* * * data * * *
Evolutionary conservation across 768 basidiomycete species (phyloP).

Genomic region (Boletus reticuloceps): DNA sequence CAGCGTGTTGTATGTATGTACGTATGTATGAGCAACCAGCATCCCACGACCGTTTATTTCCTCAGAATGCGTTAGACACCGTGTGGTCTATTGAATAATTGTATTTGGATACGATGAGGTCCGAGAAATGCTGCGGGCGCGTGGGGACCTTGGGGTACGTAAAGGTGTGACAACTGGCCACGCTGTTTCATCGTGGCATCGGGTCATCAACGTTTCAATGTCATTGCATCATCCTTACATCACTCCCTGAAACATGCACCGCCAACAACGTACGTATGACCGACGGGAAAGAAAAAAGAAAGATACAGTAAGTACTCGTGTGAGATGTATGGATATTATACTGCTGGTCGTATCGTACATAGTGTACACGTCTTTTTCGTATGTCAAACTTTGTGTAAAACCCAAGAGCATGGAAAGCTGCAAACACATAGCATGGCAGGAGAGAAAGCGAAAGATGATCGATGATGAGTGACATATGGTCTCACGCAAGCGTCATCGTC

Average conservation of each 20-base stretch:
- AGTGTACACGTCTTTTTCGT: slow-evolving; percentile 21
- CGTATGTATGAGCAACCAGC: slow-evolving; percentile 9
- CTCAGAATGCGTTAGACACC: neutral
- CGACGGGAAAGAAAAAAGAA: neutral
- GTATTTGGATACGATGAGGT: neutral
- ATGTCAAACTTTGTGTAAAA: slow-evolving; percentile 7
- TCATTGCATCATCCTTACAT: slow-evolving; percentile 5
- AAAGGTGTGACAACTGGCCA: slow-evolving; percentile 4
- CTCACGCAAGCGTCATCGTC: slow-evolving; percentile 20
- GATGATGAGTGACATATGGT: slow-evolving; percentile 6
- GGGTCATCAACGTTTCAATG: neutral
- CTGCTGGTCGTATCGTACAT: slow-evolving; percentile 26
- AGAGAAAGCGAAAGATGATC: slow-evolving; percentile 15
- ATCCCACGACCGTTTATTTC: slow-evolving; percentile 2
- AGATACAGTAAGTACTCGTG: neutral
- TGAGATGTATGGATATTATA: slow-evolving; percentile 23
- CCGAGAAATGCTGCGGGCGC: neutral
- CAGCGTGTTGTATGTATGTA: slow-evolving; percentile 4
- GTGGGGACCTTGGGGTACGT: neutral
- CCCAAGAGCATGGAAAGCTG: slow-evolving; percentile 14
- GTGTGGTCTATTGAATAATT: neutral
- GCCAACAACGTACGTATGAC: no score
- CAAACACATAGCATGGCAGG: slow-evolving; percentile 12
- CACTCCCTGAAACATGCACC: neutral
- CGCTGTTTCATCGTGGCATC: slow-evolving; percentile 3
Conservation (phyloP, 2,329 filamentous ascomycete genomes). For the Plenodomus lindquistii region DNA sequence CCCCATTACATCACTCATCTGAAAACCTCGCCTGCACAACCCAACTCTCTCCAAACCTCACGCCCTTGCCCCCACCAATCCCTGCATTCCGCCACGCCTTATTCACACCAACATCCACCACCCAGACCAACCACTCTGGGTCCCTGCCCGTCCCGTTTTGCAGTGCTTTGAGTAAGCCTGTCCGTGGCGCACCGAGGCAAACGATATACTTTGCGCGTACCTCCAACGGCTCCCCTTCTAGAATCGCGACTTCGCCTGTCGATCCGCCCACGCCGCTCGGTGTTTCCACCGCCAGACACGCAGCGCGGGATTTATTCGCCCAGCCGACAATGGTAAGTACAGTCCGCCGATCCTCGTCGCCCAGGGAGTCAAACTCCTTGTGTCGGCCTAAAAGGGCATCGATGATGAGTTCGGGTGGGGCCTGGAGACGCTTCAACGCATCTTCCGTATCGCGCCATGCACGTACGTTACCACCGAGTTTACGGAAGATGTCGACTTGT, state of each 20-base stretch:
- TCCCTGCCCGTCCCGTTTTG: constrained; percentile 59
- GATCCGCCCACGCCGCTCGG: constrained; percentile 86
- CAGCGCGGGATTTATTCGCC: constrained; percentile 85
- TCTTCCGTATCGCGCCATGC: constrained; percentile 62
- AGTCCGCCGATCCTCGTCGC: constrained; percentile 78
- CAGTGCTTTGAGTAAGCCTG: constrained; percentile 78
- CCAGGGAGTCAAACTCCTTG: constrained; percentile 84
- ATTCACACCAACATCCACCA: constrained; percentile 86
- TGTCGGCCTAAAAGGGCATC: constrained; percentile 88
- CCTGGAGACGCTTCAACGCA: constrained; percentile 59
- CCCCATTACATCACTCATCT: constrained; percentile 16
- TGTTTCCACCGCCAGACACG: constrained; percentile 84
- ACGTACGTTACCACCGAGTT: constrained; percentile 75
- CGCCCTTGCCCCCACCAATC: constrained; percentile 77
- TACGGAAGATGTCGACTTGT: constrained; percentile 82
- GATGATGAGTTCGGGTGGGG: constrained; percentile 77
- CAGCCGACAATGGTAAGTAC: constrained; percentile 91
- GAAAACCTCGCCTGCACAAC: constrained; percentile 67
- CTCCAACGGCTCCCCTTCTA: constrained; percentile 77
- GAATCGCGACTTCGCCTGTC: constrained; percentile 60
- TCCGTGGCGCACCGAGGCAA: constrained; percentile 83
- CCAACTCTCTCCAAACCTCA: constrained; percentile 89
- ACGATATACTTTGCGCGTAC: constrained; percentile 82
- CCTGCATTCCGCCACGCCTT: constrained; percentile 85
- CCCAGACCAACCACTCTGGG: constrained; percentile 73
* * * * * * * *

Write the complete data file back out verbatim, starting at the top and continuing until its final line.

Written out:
Evolutionary conservation across 768 basidiomycete species (phyloP).

Genomic region (Boletus reticuloceps): DNA sequence CAGCGTGTTGTATGTATGTACGTATGTATGAGCAACCAGCATCCCACGACCGTTTATTTCCTCAGAATGCGTTAGACACCGTGTGGTCTATTGAATAATTGTATTTGGATACGATGAGGTCCGAGAAATGCTGCGGGCGCGTGGGGACCTTGGGGTACGTAAAGGTGTGACAACTGGCCACGCTGTTTCATCGTGGCATCGGGTCATCAACGTTTCAATGTCATTGCATCATCCTTACATCACTCCCTGAAACATGCACCGCCAACAACGTACGTATGACCGACGGGAAAGAAAAAAGAAAGATACAGTAAGTACTCGTGTGAGATGTATGGATATTATACTGCTGGTCGTATCGTACATAGTGTACACGTCTTTTTCGTATGTCAAACTTTGTGTAAAACCCAAGAGCATGGAAAGCTGCAAACACATAGCATGGCAGGAGAGAAAGCGAAAGATGATCGATGATGAGTGACATATGGTCTCACGCAAGCGTCATCGTC

Average conservation of each 20-base stretch:
- AGTGTACACGTCTTTTTCGT: slow-evolving; percentile 21
- CGTATGTATGAGCAACCAGC: slow-evolving; percentile 9
- CTCAGAATGCGTTAGACACC: neutral
- CGACGGGAAAGAAAAAAGAA: neutral
- GTATTTGGATACGATGAGGT: neutral
- ATGTCAAACTTTGTGTAAAA: slow-evolving; percentile 7
- TCATTGCATCATCCTTACAT: slow-evolving; percentile 5
- AAAGGTGTGACAACTGGCCA: slow-evolving; percentile 4
- CTCACGCAAGCGTCATCGTC: slow-evolving; percentile 20
- GATGATGAGTGACATATGGT: slow-evolving; percentile 6
- GGGTCATCAACGTTTCAATG: neutral
- CTGCTGGTCGTATCGTACAT: slow-evolving; percentile 26
- AGAGAAAGCGAAAGATGATC: slow-evolving; percentile 15
- ATCCCACGACCGTTTATTTC: slow-evolving; percentile 2
- AGATACAGTAAGTACTCGTG: neutral
- TGAGATGTATGGATATTATA: slow-evolving; percentile 23
- CCGAGAAATGCTGCGGGCGC: neutral
- CAGCGTGTTGTATGTATGTA: slow-evolving; percentile 4
- GTGGGGACCTTGGGGTACGT: neutral
- CCCAAGAGCATGGAAAGCTG: slow-evolving; percentile 14
- GTGTGGTCTATTGAATAATT: neutral
- GCCAACAACGTACGTATGAC: no score
- CAAACACATAGCATGGCAGG: slow-evolving; percentile 12
- CACTCCCTGAAACATGCACC: neutral
- CGCTGTTTCATCGTGGCATC: slow-evolving; percentile 3
Conservation (phyloP, 2,329 filamentous ascomycete genomes). For the Plenodomus lindquistii region DNA sequence CCCCATTACATCACTCATCTGAAAACCTCGCCTGCACAACCCAACTCTCTCCAAACCTCACGCCCTTGCCCCCACCAATCCCTGCATTCCGCCACGCCTTATTCACACCAACATCCACCACCCAGACCAACCACTCTGGGTCCCTGCCCGTCCCGTTTTGCAGTGCTTTGAGTAAGCCTGTCCGTGGCGCACCGAGGCAAACGATATACTTTGCGCGTACCTCCAACGGCTCCCCTTCTAGAATCGCGACTTCGCCTGTCGATCCGCCCACGCCGCTCGGTGTTTCCACCGCCAGACACGCAGCGCGGGATTTATTCGCCCAGCCGACAATGGTAAGTACAGTCCGCCGATCCTCGTCGCCCAGGGAGTCAAACTCCTTGTGTCGGCCTAAAAGGGCATCGATGATGAGTTCGGGTGGGGCCTGGAGACGCTTCAACGCATCTTCCGTATCGCGCCATGCACGTACGTTACCACCGAGTTTACGGAAGATGTCGACTTGT, state of each 20-base stretch:
- TCCCTGCCCGTCCCGTTTTG: constrained; percentile 59
- GATCCGCCCACGCCGCTCGG: constrained; percentile 86
- CAGCGCGGGATTTATTCGCC: constrained; percentile 85
- TCTTCCGTATCGCGCCATGC: constrained; percentile 62
- AGTCCGCCGATCCTCGTCGC: constrained; percentile 78
- CAGTGCTTTGAGTAAGCCTG: constrained; percentile 78
- CCAGGGAGTCAAACTCCTTG: constrained; percentile 84
- ATTCACACCAACATCCACCA: constrained; percentile 86
- TGTCGGCCTAAAAGGGCATC: constrained; percentile 88
- CCTGGAGACGCTTCAACGCA: constrained; percentile 59
- CCCCATTACATCACTCATCT: constrained; percentile 16
- TGTTTCCACCGCCAGACACG: constrained; percentile 84
- ACGTACGTTACCACCGAGTT: constrained; percentile 75
- CGCCCTTGCCCCCACCAATC: constrained; percentile 77
- TACGGAAGATGTCGACTTGT: constrained; percentile 82
- GATGATGAGTTCGGGTGGGG: constrained; percentile 77
- CAGCCGACAATGGTAAGTAC: constrained; percentile 91
- GAAAACCTCGCCTGCACAAC: constrained; percentile 67
- CTCCAACGGCTCCCCTTCTA: constrained; percentile 77
- GAATCGCGACTTCGCCTGTC: constrained; percentile 60
- TCCGTGGCGCACCGAGGCAA: constrained; percentile 83
- CCAACTCTCTCCAAACCTCA: constrained; percentile 89
- ACGATATACTTTGCGCGTAC: constrained; percentile 82
- CCTGCATTCCGCCACGCCTT: constrained; percentile 85
- CCCAGACCAACCACTCTGGG: constrained; percentile 73